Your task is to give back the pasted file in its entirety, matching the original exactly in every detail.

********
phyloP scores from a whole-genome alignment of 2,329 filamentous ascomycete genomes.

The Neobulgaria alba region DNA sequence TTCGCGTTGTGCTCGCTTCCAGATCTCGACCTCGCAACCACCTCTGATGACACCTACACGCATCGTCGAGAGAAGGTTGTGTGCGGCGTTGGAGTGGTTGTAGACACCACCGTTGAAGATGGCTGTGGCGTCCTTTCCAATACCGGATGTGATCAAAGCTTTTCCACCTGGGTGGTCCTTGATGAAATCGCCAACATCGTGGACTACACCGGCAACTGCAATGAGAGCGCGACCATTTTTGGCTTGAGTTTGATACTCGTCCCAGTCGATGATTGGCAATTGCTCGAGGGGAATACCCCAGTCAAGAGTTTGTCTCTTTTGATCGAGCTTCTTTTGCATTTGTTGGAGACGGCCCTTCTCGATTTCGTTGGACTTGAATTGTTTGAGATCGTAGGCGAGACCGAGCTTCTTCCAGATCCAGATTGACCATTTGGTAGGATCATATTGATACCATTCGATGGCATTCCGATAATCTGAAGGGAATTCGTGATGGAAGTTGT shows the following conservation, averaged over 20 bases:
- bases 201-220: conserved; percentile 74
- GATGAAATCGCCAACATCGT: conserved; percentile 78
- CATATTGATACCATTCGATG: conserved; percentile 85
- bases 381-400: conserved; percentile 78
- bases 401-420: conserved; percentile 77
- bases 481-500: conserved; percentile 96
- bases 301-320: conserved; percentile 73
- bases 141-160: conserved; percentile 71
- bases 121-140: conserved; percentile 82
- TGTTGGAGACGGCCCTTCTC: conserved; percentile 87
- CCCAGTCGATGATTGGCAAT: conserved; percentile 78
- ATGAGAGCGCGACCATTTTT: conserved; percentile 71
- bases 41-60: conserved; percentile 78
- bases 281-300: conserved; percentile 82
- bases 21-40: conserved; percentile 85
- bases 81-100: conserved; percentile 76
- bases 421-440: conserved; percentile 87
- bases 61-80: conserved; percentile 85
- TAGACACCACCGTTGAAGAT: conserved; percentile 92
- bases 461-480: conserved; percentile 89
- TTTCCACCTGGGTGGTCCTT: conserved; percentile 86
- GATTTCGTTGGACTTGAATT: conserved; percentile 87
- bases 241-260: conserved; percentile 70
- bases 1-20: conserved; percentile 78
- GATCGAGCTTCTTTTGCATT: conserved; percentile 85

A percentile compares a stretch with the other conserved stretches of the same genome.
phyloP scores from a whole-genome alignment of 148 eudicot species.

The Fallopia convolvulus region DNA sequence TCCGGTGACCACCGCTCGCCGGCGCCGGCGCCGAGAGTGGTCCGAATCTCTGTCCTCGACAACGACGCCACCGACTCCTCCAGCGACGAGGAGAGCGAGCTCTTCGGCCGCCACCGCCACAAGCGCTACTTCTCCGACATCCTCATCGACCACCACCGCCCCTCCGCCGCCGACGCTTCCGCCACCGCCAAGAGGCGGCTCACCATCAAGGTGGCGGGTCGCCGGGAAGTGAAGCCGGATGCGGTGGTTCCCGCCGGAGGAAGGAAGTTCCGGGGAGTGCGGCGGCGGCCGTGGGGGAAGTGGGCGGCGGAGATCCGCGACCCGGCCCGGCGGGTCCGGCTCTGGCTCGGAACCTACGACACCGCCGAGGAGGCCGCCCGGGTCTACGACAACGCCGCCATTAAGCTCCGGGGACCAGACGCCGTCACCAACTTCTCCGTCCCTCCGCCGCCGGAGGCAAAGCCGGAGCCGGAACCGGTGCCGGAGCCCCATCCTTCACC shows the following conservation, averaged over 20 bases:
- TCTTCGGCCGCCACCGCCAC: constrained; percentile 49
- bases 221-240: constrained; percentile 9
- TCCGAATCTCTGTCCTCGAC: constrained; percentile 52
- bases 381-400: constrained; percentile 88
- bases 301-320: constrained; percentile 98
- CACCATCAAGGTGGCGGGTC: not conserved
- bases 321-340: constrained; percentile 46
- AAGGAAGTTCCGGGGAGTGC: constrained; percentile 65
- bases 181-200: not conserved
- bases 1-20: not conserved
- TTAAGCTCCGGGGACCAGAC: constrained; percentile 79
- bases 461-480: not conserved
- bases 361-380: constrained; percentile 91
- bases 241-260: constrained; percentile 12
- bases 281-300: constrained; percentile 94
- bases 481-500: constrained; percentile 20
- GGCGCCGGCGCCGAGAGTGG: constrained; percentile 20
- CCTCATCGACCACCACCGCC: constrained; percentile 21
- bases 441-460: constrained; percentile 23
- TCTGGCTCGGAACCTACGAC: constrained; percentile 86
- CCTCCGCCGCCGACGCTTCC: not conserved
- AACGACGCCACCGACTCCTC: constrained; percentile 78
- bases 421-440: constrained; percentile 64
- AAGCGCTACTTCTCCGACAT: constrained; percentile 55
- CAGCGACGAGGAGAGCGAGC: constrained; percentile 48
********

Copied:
phyloP scores from a whole-genome alignment of 2,329 filamentous ascomycete genomes.

The Neobulgaria alba region DNA sequence TTCGCGTTGTGCTCGCTTCCAGATCTCGACCTCGCAACCACCTCTGATGACACCTACACGCATCGTCGAGAGAAGGTTGTGTGCGGCGTTGGAGTGGTTGTAGACACCACCGTTGAAGATGGCTGTGGCGTCCTTTCCAATACCGGATGTGATCAAAGCTTTTCCACCTGGGTGGTCCTTGATGAAATCGCCAACATCGTGGACTACACCGGCAACTGCAATGAGAGCGCGACCATTTTTGGCTTGAGTTTGATACTCGTCCCAGTCGATGATTGGCAATTGCTCGAGGGGAATACCCCAGTCAAGAGTTTGTCTCTTTTGATCGAGCTTCTTTTGCATTTGTTGGAGACGGCCCTTCTCGATTTCGTTGGACTTGAATTGTTTGAGATCGTAGGCGAGACCGAGCTTCTTCCAGATCCAGATTGACCATTTGGTAGGATCATATTGATACCATTCGATGGCATTCCGATAATCTGAAGGGAATTCGTGATGGAAGTTGT shows the following conservation, averaged over 20 bases:
- bases 201-220: conserved; percentile 74
- GATGAAATCGCCAACATCGT: conserved; percentile 78
- CATATTGATACCATTCGATG: conserved; percentile 85
- bases 381-400: conserved; percentile 78
- bases 401-420: conserved; percentile 77
- bases 481-500: conserved; percentile 96
- bases 301-320: conserved; percentile 73
- bases 141-160: conserved; percentile 71
- bases 121-140: conserved; percentile 82
- TGTTGGAGACGGCCCTTCTC: conserved; percentile 87
- CCCAGTCGATGATTGGCAAT: conserved; percentile 78
- ATGAGAGCGCGACCATTTTT: conserved; percentile 71
- bases 41-60: conserved; percentile 78
- bases 281-300: conserved; percentile 82
- bases 21-40: conserved; percentile 85
- bases 81-100: conserved; percentile 76
- bases 421-440: conserved; percentile 87
- bases 61-80: conserved; percentile 85
- TAGACACCACCGTTGAAGAT: conserved; percentile 92
- bases 461-480: conserved; percentile 89
- TTTCCACCTGGGTGGTCCTT: conserved; percentile 86
- GATTTCGTTGGACTTGAATT: conserved; percentile 87
- bases 241-260: conserved; percentile 70
- bases 1-20: conserved; percentile 78
- GATCGAGCTTCTTTTGCATT: conserved; percentile 85

A percentile compares a stretch with the other conserved stretches of the same genome.
phyloP scores from a whole-genome alignment of 148 eudicot species.

The Fallopia convolvulus region DNA sequence TCCGGTGACCACCGCTCGCCGGCGCCGGCGCCGAGAGTGGTCCGAATCTCTGTCCTCGACAACGACGCCACCGACTCCTCCAGCGACGAGGAGAGCGAGCTCTTCGGCCGCCACCGCCACAAGCGCTACTTCTCCGACATCCTCATCGACCACCACCGCCCCTCCGCCGCCGACGCTTCCGCCACCGCCAAGAGGCGGCTCACCATCAAGGTGGCGGGTCGCCGGGAAGTGAAGCCGGATGCGGTGGTTCCCGCCGGAGGAAGGAAGTTCCGGGGAGTGCGGCGGCGGCCGTGGGGGAAGTGGGCGGCGGAGATCCGCGACCCGGCCCGGCGGGTCCGGCTCTGGCTCGGAACCTACGACACCGCCGAGGAGGCCGCCCGGGTCTACGACAACGCCGCCATTAAGCTCCGGGGACCAGACGCCGTCACCAACTTCTCCGTCCCTCCGCCGCCGGAGGCAAAGCCGGAGCCGGAACCGGTGCCGGAGCCCCATCCTTCACC shows the following conservation, averaged over 20 bases:
- TCTTCGGCCGCCACCGCCAC: constrained; percentile 49
- bases 221-240: constrained; percentile 9
- TCCGAATCTCTGTCCTCGAC: constrained; percentile 52
- bases 381-400: constrained; percentile 88
- bases 301-320: constrained; percentile 98
- CACCATCAAGGTGGCGGGTC: not conserved
- bases 321-340: constrained; percentile 46
- AAGGAAGTTCCGGGGAGTGC: constrained; percentile 65
- bases 181-200: not conserved
- bases 1-20: not conserved
- TTAAGCTCCGGGGACCAGAC: constrained; percentile 79
- bases 461-480: not conserved
- bases 361-380: constrained; percentile 91
- bases 241-260: constrained; percentile 12
- bases 281-300: constrained; percentile 94
- bases 481-500: constrained; percentile 20
- GGCGCCGGCGCCGAGAGTGG: constrained; percentile 20
- CCTCATCGACCACCACCGCC: constrained; percentile 21
- bases 441-460: constrained; percentile 23
- TCTGGCTCGGAACCTACGAC: constrained; percentile 86
- CCTCCGCCGCCGACGCTTCC: not conserved
- AACGACGCCACCGACTCCTC: constrained; percentile 78
- bases 421-440: constrained; percentile 64
- AAGCGCTACTTCTCCGACAT: constrained; percentile 55
- CAGCGACGAGGAGAGCGAGC: constrained; percentile 48